Suppose you have some dataset where you know or suspect that the real generating function is actually a piecewise function with k pieces each of which is a standard linear model. How does you find these? This is the problem presented to me from a friend. I came up with this method:

- Find all the ways, w, to chop up the dataset into 3 groups, each with at least 3 datapoints in it.
- For each w, fit a linear model to each sub-dataset. Calculate the n-weighted R2 for the three fits. Save this.
- Sort the ways of splitting the data by the weighted R2 value.

The reason to have at least 3 datapoints is that linear regression does not work with 2. The reason to use weighted R2s is that otherwise the function would tend to overfit by choosing small pieces with perfect fit.

Does the method work? Well, to find out, I also had to write a test data generator. This will generate data following the above model, and also with specific and predictable slopes for each of the pieces. It can also add noise. For example, here’s an example dataset, colored for convenience.

The generator function always generates data in this format, i.e. where there is a constant increase in the slopes. This is because this is how his data approximately looks like. This kind of data is more difficult to handle. If the data instead had a /\/ format, it would be much easier to find the breakpoints.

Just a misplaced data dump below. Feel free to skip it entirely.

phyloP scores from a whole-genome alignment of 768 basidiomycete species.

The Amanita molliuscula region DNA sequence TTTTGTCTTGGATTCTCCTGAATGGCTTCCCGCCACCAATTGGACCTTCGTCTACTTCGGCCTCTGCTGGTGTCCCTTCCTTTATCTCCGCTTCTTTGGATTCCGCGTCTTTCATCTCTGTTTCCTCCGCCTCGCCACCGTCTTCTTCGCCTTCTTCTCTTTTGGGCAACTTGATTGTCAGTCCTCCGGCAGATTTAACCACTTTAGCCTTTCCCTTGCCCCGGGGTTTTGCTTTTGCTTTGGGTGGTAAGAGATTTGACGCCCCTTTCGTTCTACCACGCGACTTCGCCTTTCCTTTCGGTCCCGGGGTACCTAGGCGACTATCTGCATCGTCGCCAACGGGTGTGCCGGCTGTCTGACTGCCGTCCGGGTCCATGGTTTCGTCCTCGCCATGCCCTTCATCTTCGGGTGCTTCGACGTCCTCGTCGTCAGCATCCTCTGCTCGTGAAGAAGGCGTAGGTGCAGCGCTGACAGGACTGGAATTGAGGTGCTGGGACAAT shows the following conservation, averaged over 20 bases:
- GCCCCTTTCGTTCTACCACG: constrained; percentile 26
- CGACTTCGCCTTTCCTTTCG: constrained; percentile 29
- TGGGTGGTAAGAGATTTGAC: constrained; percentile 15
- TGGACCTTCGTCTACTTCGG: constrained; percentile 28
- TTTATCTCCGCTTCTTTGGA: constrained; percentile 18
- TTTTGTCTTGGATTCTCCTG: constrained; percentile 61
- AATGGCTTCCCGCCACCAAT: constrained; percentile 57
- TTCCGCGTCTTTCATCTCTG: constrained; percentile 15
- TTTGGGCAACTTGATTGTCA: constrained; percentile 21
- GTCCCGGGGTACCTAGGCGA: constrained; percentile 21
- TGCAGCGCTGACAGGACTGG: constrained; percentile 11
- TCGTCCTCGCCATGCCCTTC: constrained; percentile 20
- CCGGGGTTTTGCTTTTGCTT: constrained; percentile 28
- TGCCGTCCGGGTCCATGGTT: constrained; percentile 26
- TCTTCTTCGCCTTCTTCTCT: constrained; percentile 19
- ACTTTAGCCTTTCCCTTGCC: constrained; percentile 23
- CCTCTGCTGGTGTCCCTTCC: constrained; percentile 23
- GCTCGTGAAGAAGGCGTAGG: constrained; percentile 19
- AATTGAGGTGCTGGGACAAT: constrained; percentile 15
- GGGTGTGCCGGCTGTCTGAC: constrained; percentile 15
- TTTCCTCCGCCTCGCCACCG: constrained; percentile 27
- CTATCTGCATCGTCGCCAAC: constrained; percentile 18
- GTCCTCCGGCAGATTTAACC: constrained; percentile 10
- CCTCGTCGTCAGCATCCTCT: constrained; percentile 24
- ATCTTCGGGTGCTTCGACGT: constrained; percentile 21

Fitting the piecewise linear models to this, we get the following estimated best fits:

Split# |
cutoff_1 |
cutoff_2 |
r2 |

7539 | 39 | 76 | 0.98985 |

6638 | 38 | 67 | 0.989844 |

6639 | 39 | 67 | 0.989829 |

7538 | 38 | 76 | 0.989816 |

6438 | 38 | 65 | 0.98981 |

6439 | 39 | 65 | 0.989761 |

4846 | 46 | 49 | 0.989736 |

6435 | 35 | 65 | 0.989722 |

6538 | 38 | 66 | 0.989706 |

7439 | 39 | 75 | 0.989703 |

So, we see that the R2 values are all nearly the same. Still, the estimates generally agree that the best way to split the data is around value 39 and 67-76. Looking back at the plot, we see that these are about the right values: they are 35 and 68.

split # 4846 is clearly the type of solution I was trying to avoid using the weighted R2s, but apparently not entirely successful.

### Combinatorial explosion

One problem with the developed method is that it quickly gets very slow. In the case where we have 100 observations and 3 pieces, there are an initial 100^{3} = 10,000 ways to split the data to check. Some of these are impossible because the breaks are in an impossible order: e.g., the breakpoint that separates piece 1 and 2 must be before the breakpoint that separates piece 2 and 3. After removing these, there are 4950 ways to split left. Others are impossible because they result in sub-datasets with fewer than 3 observations. Still, this leaves us with 4278. For each of these, one must fit 3 linear models, so that’s about 13,000 linear models to fit. With parallel processing (from **plyr** package with **doParallel**) this takes about 10 seconds in total. However, it quickly takes much longer if we specify that there are more pieces or more data.

To get around this problem for larger datasets, one could trim the possible splits. Or one could use genetic algorithms to explore the space faster.

### Code

https://osf.io/6zn7p/files/